In addition to gaining these insights, tbe Interpreter makes what may prove to be useful contacts in future assignments. How potentially useful depends on the spirit In which be parts company with the visitors, but anything short of outright hostility Is likely to make them of some value.

Drc.wt.Kick* and Limitations

The chief disadvantages of domestic assignment for the agent-Interpreter lie tn tbe shallowness of his cover. Visitors from Communist countries. In particular, starttrong presumption that any Interpreter Is at least working hand in glove with local mtelligence or security groups If be Is notember of one. The barrier thus Imposed In the initial stagesrip may break down as rapport Isbut there alwaysurking suspicion that the interpreter is not what he seems, and the visitors are always on guard against the slightest hint of prying or propaganda. Furthermore, theyuge file of biographic Information on nun In tbe course of their association, material whichertainly delivered to their own security forces, Matching

The Interpreter At Agent

toll up with socoe earlier trace they may hare ot him mas

blow bis

Another limiting factor is that foreign delegations,from Bloc countries, are drawn from the elite and so not typical of tbe peoples they represent. The Impressions the Interpreter receives concerning their beliefs and feeling? may not be applicable to their countrymen at home. Though the delegation members may not be as orthodox abroad as on their home ground, where conformity is obligatory, theyore compelling stake In the regime than the average citizen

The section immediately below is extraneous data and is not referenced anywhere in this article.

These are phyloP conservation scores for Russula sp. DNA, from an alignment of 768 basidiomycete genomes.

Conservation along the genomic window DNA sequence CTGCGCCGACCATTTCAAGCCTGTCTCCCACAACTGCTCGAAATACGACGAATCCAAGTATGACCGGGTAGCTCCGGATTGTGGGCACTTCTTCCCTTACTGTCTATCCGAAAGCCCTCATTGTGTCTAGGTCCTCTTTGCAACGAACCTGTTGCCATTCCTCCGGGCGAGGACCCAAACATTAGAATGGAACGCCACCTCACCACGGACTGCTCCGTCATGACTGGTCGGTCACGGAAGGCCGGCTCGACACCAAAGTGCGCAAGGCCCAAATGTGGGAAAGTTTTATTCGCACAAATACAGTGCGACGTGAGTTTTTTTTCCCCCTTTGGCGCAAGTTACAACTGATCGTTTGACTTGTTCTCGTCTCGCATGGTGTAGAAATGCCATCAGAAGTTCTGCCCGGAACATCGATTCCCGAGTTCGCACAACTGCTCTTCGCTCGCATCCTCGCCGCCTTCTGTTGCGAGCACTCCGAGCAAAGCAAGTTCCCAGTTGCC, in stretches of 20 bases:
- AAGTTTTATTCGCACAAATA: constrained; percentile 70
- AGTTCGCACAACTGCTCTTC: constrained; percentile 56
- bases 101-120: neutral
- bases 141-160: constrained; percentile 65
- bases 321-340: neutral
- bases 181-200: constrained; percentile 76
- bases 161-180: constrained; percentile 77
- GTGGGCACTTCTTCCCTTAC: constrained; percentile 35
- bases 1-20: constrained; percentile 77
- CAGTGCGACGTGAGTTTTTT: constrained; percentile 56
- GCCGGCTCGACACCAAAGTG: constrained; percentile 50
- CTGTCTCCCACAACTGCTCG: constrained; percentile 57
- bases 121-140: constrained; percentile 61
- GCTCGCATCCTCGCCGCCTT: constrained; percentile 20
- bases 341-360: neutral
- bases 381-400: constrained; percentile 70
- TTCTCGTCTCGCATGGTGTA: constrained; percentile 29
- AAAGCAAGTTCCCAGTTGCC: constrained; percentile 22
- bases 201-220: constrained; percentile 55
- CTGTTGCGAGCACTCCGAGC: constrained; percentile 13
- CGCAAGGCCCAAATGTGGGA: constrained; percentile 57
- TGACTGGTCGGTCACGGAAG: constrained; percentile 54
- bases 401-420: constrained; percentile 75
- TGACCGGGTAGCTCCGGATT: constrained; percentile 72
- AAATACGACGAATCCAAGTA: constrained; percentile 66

The hurt disadvantage to be noted depends In large part oo the capabilities and limitations of the interpreter himself. It lies In the difficulty of retaining facts and figures inead while performing the complicated task of translation. It Is possible to store in one's mindimited number ot figures before the whole delicate structure ofumble of confused statistics which are of no use to anyone. While it is permissible to take notes during long speeches where it is obviously impossible to remember everything said between pauses, this device is not appropriate for short conversations. If tbe Interpreter Is caughtscribbUng notes immediatelyisitor has casually let drop the annual production of some electronic gadget, his usefulness to intelligence has largely evaporated.he has pinpointed an area of intelligenceash to the toilet after some particularly significant slip on the partisitor can sometimes provide privacy for note! taking, but too frequent use of this dodge excites embarrassing commiseration or, more often, suspicion.

On the Opponent's Home Field